as well as for public viewing
According to Wight, these
viewings are a "very rare
event" and are always tenta-
tively scheduled due to the
tendency of clouds to roll in,
"which," she says "in Michi-
gan, they do every 10 minutes
Letters to the Editor
OfficehoursSn.-Thurs.t11 .m. - 2a..
The Detroit Observatory, located on the Hill,
houses two large telescopes from the mid-
CRIME NOTES CAMPUS EVENTS & NOTES
Driver arrested, Vehicles collide, Lecture on Job networking U.S. military officials have
taken to jail no injuries Arabic works workshop proposed lifting a ban that
J prevents women from serv-
WHERE:1000 block Fuller St. WHERE: Medical Center WHAT: History Prof. Juan WHAT: Senior counselors Yao submarines ccordn
WHEN: Saturday at about 6:25 WHEN: Sunday at about noon Cole will discuss the transla- will discuss career network- a icd f fight.ngi
p.m. WHAT: Two vehicles were tions of writer Kahil Gibran's ingafor women. $1S for par- mlsorestr tefrom tg tgin
WHAT: A subject was arrested involved in an accident, Univer- works and his influence on ticipants.
for drunk driving,.University sity Police reported. There were the Arab Renaissance. WHO: Center for the Educa- report said.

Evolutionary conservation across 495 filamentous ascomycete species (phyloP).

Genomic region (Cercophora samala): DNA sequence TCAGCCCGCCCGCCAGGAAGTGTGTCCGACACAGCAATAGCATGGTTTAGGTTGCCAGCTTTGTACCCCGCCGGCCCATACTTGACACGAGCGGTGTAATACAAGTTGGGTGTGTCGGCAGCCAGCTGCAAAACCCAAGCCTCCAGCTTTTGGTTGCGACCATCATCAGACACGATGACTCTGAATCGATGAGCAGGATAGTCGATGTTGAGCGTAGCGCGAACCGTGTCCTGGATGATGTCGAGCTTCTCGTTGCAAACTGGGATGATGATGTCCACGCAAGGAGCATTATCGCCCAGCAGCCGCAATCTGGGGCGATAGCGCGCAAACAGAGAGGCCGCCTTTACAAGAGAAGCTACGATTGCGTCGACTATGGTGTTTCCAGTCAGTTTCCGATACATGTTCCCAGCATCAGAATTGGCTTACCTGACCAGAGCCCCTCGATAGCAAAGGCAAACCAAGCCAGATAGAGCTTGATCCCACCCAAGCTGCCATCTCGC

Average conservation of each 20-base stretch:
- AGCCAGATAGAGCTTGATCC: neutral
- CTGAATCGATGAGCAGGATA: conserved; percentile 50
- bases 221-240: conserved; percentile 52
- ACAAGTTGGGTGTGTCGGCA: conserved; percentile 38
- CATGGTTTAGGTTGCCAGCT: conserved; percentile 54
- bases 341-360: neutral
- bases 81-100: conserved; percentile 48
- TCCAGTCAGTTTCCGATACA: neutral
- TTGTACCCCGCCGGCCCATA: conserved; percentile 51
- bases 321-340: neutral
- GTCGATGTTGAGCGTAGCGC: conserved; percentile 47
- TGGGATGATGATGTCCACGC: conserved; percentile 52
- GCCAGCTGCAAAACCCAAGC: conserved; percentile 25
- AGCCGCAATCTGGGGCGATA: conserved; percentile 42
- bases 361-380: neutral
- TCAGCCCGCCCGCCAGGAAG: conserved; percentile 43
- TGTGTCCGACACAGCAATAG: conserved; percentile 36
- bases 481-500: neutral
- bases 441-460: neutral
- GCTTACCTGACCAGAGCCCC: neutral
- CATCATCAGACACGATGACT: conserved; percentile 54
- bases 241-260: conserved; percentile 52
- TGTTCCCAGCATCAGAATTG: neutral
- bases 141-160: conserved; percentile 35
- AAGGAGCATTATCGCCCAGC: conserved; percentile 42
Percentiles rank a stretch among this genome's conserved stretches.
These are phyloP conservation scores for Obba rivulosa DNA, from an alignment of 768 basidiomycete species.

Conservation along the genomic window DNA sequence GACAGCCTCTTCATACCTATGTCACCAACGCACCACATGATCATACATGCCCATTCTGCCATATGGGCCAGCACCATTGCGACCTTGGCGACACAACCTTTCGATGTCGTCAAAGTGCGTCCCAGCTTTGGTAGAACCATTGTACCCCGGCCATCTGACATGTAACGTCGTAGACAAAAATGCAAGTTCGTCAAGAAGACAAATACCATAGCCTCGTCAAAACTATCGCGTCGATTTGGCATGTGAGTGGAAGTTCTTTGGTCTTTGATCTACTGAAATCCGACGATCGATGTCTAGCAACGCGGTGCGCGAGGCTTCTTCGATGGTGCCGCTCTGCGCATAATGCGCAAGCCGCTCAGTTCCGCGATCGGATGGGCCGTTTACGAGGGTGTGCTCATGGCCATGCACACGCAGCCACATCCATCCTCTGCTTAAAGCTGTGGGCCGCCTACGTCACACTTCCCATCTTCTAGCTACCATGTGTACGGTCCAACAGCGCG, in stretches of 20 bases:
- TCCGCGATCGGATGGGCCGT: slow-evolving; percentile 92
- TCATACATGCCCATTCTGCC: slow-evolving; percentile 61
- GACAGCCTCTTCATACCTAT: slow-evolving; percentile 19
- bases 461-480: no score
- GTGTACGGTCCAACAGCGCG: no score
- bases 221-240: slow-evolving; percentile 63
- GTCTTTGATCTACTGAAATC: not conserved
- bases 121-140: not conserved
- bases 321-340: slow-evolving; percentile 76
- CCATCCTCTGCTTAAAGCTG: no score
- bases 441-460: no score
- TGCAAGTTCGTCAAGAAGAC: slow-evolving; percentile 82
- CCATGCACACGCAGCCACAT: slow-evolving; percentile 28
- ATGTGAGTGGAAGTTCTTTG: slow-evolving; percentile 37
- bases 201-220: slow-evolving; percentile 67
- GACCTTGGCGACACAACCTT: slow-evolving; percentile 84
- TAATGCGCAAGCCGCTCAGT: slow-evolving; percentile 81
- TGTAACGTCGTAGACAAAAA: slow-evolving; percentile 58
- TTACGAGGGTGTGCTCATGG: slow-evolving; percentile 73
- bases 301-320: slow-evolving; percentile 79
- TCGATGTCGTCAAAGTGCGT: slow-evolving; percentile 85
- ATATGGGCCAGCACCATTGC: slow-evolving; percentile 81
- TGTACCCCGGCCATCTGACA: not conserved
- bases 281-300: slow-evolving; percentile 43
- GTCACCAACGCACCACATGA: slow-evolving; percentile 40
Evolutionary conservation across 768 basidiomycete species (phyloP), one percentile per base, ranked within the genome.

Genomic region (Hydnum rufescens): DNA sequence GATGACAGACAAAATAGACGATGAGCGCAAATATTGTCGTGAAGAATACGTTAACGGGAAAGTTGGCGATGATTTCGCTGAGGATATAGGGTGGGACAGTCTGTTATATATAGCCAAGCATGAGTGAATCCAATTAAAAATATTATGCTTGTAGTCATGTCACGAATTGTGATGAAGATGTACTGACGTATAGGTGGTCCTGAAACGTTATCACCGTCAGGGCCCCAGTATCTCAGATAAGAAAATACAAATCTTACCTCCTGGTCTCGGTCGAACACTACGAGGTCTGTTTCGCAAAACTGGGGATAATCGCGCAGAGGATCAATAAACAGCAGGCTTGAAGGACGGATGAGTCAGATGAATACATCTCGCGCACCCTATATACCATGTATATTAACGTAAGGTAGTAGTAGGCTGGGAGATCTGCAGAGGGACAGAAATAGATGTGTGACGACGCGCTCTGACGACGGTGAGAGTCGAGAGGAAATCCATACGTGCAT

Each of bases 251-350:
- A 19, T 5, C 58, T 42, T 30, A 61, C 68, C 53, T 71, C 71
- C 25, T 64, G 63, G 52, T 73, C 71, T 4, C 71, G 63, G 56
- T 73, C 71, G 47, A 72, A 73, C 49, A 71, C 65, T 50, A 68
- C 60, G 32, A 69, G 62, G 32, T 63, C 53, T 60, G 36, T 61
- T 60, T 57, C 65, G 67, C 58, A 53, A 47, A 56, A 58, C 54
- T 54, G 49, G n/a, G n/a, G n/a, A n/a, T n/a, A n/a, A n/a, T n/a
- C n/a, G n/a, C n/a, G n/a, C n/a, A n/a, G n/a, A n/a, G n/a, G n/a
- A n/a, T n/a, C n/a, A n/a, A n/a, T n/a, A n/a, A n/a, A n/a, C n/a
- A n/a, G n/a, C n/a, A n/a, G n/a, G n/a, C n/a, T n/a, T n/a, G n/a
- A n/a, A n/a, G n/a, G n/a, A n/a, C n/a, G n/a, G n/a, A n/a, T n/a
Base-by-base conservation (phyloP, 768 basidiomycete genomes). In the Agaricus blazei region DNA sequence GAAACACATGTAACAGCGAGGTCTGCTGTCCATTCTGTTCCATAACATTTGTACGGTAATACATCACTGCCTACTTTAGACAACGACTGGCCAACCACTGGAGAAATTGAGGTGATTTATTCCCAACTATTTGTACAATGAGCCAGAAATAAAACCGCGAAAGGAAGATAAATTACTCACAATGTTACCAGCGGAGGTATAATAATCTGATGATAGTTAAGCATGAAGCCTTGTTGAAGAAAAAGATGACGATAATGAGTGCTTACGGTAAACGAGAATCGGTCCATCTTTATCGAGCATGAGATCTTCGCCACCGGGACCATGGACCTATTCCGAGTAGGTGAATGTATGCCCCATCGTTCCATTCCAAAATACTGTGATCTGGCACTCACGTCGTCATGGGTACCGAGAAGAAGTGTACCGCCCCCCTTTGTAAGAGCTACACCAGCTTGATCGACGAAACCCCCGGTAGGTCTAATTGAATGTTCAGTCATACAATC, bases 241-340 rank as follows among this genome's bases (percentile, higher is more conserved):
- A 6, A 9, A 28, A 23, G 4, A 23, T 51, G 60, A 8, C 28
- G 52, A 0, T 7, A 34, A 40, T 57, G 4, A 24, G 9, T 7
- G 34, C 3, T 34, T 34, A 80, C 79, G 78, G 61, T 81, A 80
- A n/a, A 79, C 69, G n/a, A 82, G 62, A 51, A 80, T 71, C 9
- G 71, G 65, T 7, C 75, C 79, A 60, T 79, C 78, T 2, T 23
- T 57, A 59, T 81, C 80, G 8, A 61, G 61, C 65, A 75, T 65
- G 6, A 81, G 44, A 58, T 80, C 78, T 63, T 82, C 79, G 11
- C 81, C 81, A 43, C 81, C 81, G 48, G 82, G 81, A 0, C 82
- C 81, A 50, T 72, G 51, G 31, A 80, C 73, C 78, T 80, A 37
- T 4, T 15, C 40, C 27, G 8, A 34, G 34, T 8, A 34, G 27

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Snr>teberviaU.S. malae$1Winterersm(Jenuaryen tougpri lis15,searlngSeptemn
tihropril s$191. Univrsty tfiitenaiesujct t:anrduedsusciptionrate.Oncanpus
ubsciptionsforfaltermare$35.iSubscriptihpsnust eprepaid.The Michigapp ipyaogr
Police reported. He was taken
to Washtenaw County Jail.
no injuries and both vehicles
experienced minor damage.
WHO: Department of Com-
WHEN: Today at 4 p.m.
. nkownsubec WHERE: Wolverine R
Broken window, found tres
no suspects Funding for
WHERE: South Quad er
WHERE: Michigan Union WHEN: Saturday at about 1:25 internships
WHEN: Sunday about 8:15 p.m.
am. WHAT: A subject was found abroad
tion of Women
WHEN: Today at 1p.m.
WHERE: Center for the
Education of Women, 330 E.
. An editorial in yes-
terday's edition of the
Michigan Daily "A Smarter
Loan System" inaccurately
reported that the financial
aid legislation passed the
House on Thursday. It was
actually passed last Thurs-
day, Sept. 17.
" Please report any error
in the Daily to correc-
The only treatments
available for Amyotrophic
Lateral Sclerosis, better
known as Lou Gehrig's dis-
ease, only slow the effects of
the disease, but can't reverse
FoOR MORE, SEE OPINION PAGE 4A
A third-party on Face-
book.com created an
application polling how
many people think Presi-
dent Barack Obama should be
killed, according to CNN.com.
The application was immedi-
ately disabled, although the
U.S. Secret Service is investi-
gating the issue.
WHAT: The exterior of a win-
dow on the south side of the
Union was broken, University
Police reported. Maintenance
trespassing near the front desk